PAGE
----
Wiki move

I’ve moved the LGNM Wiki to Wikispaces, having had a look round the Social Media wiki that David Wilcox runs. All the existing information has been copied across.

The system I had been using, MediaWiki, is excellent,a nd I haven’t had any problems with it. The only issue is one of resources: I’m trying to cut down on my web expenditure and the wiki used a whole database and a big wodge of filespace. By hosting the wiki elsewhere I don’t have to worry about that anymore.

Also, wikispaces is a really good system, with a nice wysiwyg editor, so I think it’ll be better too for anyone who fancies helping out too. I know a few people registered on the old wiki, so apologies for any inconvenience.

David Wilcox

I’m a regular reader of David Wilcox‘s blog, and if you aren’t at the moment, you should be. His posts are full of great stuff.

He’s also the editor of a wiki which is chock-full of useful social media information. A recommended bookmark for future reference for sure.

The wiki system David is using looks good: wikispaces. I hadn’t come across it before but it looks like a good competitor to the likes of Wetpaint, pbWiki, Stikipad and others…


I’ve been playing around a little more with Google Coop, and discovered that you can use wildcards when defining the sites you want to search.

The way the standard LGSearch works is that I provide Google with a list of the sites I want it to search. Every single one of them. It’s not fun. But it does mean I can tag them with the category of site it falls into, making the filtering possible.

But with I just submitted one ‘site’ – * In other words, every site that ends with! This means that as new sites are added, or taken away, the search engine will update automatically.

I don’t think this will be as useful as the standard LGSearch, but it might be a useful second option if you can’t find what you want first time round.

Defining Social Media

This is nice, via Neville Hobson:

‘Social media’ is the term commonly given to websites and online tools which allow users to interact with each other in some way – by sharing information, opinions, knowledge and interests. As the name implies, social media involves the building of communities or networks, encouraging participation and engagement.

Defining Social Media

This is nice, via Neville Hobson:

‘Social media’ is the term commonly given to websites and online tools which allow users to interact with each other in some way – by sharing information, opinions, knowledge and interests. As the name implies, social media involves the building of communities or networks, encouraging participation and engagement.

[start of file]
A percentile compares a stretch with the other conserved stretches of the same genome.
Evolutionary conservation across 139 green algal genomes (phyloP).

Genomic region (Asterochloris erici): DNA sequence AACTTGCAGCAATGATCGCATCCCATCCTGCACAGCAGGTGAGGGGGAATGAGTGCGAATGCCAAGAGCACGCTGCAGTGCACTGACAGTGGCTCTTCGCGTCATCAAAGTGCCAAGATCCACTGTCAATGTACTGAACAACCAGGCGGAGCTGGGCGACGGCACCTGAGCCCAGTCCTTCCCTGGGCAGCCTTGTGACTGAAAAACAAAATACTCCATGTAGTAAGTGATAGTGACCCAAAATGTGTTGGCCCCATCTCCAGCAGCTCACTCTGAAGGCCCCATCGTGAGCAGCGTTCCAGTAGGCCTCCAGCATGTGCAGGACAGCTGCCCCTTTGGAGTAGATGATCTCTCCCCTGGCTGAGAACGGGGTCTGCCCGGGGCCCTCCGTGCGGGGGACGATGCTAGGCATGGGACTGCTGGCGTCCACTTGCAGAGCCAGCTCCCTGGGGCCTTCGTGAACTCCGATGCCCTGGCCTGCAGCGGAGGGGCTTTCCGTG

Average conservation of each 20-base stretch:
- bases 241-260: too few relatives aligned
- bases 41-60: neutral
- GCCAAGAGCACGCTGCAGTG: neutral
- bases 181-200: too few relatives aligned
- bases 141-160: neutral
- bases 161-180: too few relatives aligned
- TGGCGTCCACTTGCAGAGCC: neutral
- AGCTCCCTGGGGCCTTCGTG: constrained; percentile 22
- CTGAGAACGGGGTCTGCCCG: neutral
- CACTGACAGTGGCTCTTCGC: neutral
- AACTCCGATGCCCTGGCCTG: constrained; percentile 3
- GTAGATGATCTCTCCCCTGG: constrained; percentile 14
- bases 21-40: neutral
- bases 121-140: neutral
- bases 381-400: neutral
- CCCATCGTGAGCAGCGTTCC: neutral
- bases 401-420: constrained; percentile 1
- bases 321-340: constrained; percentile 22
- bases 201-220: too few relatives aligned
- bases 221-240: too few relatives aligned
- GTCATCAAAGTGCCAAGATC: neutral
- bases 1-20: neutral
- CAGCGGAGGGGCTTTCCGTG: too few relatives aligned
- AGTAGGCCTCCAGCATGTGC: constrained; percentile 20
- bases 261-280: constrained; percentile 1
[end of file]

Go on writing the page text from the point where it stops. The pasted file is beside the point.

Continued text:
Cost cutting, and welcome home!

Welcome to my blog!

I’ve basically decided to cut right down on my web expenditure. Having the domain was fun, but the renewal was going to cost £35, and the bill for my hosting is due next month too. So, I’ve cut right down by:

  • Moving all the content to this blog and letting that domain die
  • Moving all the content I produced at hyprtext into this blog too, and that domain will also soon disappear

I’m also planning on moving some other things around to save time and money. For example, is there any need for the separate LGNewMedia and LGSearch domains?

This sort of rationing is sad, as it means a lot of links and things won’t work any more. But building it all up again will be fun, and after all, the best things in life are supposed to be free…

Valleywag on Second Life

I’m a Second Life sceptic. Plenty of other people are too, like the author of this Valleywag piece. Interesting stuff in the comments, too.

So what accounts for the current press interest in Second Life? I have a few ideas, though none is concrete enough to call an answer yet.

First, the tech beat is an intake valve for the young. Most reporters don’t remember that anyone has ever wrongly predicted a bright future for immersive worlds or flythrough 3D spaces in the past, so they have no skepticism triggered by the historical failure of things like LambdaMOO or VRML. Instead, they hear of a marvelous thing — A virtual world! Where you have an avatar that travels around! And talks to other avatars! — which they then see with their very own eyes. How cool is that? You’d have to be a pretty crotchety old skeptic not to want to believe. I bet few of those reporters ever go back, but I’m sure they’re sure that other people do (something we know to be false, to a first approximation, from the aforementioned churn.) Second Life is a story that’s too good to check.